It’s already October 2020 and time is flying by. I’ve been working on this site but haven’t really tried posting before. Now, I wish I did since we’ve already been in Korea for 9 months and so many things keep changing that I feel like I should have documented our family’s journey better. So, yeah, 2020 has been a little surreal. We’ve had personal, national, and global situations that make every day feel like a new adventure — in both positive and negative ways.
On that note, this week we found out that a mom & pop kimbap restaurant in our neighborhood had a Covid case. We get text alerts almost daily about all things related to Covid in our city but they’re usually not relevant; this alert, though, hit a little closer to home. The restaurant is a place we get take-out from about one or two times a month, and even with that, I wouldn’t usually care because take-out means in and out of there within 5 minutes, But of course, on this most recent visited, we just happened to eat there (for the first time, too!) AND we probably sat next to one of the possible Covid-positive people before they knew they were ill/positive.
Now, I wouldn’t say we are the most cautious people by far – we have children in school and extracurricular activities and I also attend a Korean language class a few days a week, but we don’t eat out much, we wear masks outdoors, and we wash our hands regularly.
Also, Korea has never gone into full lock-down mode — and their usually low Covid numbers show that it’s fine to do so — so we’ve also done a little local traveling over the past few months: to visit friends in another city, to visit family in Seoul, to go to an indoor waterpark, and to the beach. All done while armed with masks, back-up masks, and a healthy amount of hand sanitizer.
So, it was ironic to think that we might have contracted Covid while less than 5 minutes from our home. Ugh, this was going to be difficult and, oddly, if all SIX of us got it, we would ruin our city’s daily Covid rate…by a LOT.
Long-story short, Korea’s Covid testing and tracking abilities are quite amazing. On Sunday evening, October 18th, we found out that a Covid-positive person was linked to the restaurant. By 11:30 AM on Monday, we were making our way to a health center to get tested for Covid and by 9 AM Tuesday, October 20th we were receiving texts notifying us of that our results were Covid-negative. In additon, a follow-up text mentioned that everyone who tested from the restaurant case was Covid-negative so we were all allowed to continue life as usual.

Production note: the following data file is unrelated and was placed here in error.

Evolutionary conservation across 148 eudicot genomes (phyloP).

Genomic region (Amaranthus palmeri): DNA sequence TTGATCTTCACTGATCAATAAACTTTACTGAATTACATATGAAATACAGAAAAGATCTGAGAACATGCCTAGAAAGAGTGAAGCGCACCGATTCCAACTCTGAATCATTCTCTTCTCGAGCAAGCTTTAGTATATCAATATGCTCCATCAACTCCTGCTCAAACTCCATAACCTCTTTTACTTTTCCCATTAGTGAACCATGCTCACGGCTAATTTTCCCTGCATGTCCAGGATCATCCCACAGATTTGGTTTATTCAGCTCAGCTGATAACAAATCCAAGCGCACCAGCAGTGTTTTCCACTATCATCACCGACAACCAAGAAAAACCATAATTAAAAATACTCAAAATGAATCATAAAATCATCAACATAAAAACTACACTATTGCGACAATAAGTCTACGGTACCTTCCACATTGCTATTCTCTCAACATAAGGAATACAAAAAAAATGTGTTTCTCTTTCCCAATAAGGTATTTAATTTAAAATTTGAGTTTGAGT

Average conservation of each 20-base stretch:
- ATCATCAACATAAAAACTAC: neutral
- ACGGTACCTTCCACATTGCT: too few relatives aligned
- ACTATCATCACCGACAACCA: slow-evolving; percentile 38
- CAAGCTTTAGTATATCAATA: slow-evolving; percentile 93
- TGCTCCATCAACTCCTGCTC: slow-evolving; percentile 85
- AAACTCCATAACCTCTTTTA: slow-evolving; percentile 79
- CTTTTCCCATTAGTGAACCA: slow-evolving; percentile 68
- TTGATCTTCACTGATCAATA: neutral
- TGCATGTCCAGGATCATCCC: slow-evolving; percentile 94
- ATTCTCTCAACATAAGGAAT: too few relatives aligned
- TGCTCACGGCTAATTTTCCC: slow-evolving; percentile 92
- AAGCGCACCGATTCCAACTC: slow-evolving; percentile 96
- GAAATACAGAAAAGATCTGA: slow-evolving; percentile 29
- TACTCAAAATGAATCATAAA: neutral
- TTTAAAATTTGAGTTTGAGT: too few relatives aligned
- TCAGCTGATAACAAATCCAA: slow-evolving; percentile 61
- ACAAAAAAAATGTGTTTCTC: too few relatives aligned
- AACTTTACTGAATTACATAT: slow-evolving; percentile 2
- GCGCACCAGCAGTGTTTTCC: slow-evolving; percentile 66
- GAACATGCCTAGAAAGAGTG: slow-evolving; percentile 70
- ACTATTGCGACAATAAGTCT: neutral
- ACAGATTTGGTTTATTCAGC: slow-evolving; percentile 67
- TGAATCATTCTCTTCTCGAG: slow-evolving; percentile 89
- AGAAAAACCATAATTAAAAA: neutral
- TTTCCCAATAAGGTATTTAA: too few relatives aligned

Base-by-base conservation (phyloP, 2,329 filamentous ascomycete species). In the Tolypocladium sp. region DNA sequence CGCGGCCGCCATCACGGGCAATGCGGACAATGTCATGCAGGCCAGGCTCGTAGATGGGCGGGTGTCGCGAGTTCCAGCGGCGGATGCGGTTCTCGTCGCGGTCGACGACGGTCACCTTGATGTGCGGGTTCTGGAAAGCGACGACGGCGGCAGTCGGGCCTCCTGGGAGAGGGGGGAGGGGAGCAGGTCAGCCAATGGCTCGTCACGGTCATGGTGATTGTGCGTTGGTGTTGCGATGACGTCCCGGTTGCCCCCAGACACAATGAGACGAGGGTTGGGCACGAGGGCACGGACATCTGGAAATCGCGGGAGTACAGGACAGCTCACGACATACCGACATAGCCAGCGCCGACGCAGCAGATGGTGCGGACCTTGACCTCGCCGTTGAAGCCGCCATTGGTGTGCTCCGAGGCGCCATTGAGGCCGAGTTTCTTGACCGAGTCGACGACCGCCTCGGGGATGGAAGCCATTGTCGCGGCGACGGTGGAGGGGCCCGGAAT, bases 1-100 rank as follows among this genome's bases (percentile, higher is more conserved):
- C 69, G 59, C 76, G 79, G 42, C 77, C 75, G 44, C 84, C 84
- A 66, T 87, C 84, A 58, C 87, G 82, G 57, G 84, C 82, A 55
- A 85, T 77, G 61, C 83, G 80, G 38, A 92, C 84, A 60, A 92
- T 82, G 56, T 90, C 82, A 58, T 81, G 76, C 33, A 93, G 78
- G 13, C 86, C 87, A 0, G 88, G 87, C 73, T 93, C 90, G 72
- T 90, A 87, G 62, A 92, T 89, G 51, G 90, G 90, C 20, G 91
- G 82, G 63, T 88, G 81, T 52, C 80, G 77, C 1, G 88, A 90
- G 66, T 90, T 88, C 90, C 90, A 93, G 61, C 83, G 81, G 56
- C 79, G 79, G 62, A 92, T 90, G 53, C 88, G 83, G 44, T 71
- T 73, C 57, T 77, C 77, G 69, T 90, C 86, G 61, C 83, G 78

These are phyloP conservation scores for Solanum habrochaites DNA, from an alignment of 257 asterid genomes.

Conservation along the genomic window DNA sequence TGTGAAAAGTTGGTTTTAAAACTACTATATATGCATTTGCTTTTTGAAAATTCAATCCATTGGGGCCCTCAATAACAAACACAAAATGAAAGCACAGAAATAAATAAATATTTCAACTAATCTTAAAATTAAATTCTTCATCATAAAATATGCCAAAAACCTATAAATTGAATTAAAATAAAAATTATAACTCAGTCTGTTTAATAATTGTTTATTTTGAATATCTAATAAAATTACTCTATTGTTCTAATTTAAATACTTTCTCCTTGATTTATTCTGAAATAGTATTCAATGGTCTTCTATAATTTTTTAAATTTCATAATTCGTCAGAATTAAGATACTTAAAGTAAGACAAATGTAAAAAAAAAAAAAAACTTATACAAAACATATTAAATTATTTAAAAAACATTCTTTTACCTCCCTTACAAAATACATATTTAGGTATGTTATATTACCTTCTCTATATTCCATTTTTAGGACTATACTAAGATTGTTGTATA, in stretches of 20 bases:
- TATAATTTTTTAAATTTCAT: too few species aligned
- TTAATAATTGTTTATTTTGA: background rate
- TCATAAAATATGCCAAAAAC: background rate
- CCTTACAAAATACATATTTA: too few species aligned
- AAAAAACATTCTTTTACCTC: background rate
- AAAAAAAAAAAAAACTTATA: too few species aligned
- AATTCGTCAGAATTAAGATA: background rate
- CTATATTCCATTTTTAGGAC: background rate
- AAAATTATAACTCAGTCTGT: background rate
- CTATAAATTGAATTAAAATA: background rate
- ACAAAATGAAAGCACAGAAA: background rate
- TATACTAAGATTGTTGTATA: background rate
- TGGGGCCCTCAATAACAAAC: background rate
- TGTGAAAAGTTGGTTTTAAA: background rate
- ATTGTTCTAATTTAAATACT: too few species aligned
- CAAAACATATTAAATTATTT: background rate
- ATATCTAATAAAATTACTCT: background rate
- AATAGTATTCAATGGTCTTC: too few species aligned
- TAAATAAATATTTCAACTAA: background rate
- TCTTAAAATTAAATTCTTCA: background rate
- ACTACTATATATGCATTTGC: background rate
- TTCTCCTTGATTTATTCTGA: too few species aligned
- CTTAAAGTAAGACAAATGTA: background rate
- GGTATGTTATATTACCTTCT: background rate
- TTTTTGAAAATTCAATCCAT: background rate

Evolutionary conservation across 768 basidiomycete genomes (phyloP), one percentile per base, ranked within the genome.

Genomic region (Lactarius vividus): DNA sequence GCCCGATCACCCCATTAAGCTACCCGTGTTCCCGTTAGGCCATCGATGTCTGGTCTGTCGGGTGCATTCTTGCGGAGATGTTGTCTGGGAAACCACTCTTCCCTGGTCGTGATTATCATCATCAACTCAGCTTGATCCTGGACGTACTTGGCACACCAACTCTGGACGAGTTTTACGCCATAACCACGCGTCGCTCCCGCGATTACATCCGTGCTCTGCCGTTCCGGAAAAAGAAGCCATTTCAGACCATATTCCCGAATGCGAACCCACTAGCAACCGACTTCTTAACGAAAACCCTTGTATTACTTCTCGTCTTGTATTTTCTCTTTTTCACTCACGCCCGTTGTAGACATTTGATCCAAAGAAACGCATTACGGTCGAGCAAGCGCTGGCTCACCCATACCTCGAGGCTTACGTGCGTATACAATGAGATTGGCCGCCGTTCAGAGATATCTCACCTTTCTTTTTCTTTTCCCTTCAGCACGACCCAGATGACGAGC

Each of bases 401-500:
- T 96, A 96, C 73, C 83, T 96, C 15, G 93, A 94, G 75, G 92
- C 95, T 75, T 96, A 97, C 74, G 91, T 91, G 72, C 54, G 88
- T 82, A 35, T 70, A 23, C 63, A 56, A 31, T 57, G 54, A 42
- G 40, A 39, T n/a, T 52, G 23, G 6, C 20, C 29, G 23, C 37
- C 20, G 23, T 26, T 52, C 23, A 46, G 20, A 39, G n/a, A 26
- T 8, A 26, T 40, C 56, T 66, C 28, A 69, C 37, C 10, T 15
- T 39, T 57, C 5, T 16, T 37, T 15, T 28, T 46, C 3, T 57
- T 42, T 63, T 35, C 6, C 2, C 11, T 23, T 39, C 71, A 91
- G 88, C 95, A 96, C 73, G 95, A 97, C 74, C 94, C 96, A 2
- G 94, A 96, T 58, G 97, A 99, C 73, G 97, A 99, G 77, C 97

Besides that, testing was fast, easy — well, as easy as someone putting a swab up your nose and down your throat — and virtually seamless – less than 48 hours from Covid alert to Covid-negative!
*Note: I did have my Korean-speaking husband with me so I can’t say for certain that it would have been as easy without him, but the procedure was pretty basic and I think it still could have been accomplished with a little pointing, Google Translate, and physical directing from one place to the next.
Per my medical family’s advice and my own CDC research, I still feel like I need to monitor myself for possible symptoms for the next few days — symptoms take an average of 5-8 days to show up — but overall, we feel fine and I think we’ll be ok. This morning, we also notified all our childrens’ teachers, coaches and the community center I attend that we had negative results and they all gave us permission to attend classes tomorrow. Cool!
So despite our own personal Covid scare, I think I’m ready to resume our life as usual. I don’t regret our decisions to travel a little bit nor our decision to eat at the kimbap restaurant when our son asked. If anything, I’m just a little more grateful for the opportunities we had and continue to have. During the (short) time we waited for our test results, I did think about a Plan P — that is, a plan if one of us tested Positive — but I still don’t regret going to the kimbap restaurant and having a fun-filled lunch with my husband and youngest son (the other kids were at school), I’m still glad and grateful that we took all those little trips, and, unless there’s an official mandate for lock-down, I think we’ll still keep living our lives, planning little trips for our children, going on hikes up the local mountains, and even eating at restaurants once in a while.
Of course, I feel comfortable saying all this because Korea has relatively low transmission rates, most residents are willing to comply with activity-reporting in order to help Covid tracking, and Covid testing is fast, easy and free. AND, we’ll still continue to wear our masks, wash our hands, and stop our second son from hugging people and rolling all over public surfaces. Basically, since I feel like we’re in a safe, responsible environment, we aren’t required to be hermits and, I’d rather not be one. (However, I’d like to note, that if we had to lock-down, we would comply because it means things have gotten bad.)
With all that, now that we’re back to our “regular” life, I need to figure out our kids’ school schedule again — whenever the national instructions for Covid change, the way schools hold classes, the frequency of online to in-class classes, and who attends on what days all change. LOL. Hard to believe that all of this is the new normal, but I’m so thankful that we tested negative, we’re able to live somewhat comfortably in Korea, and the kids seem happy and healthy.
We also did a video about our experience too! Please check it out: https://youtu.be/gHwKp8LqHP8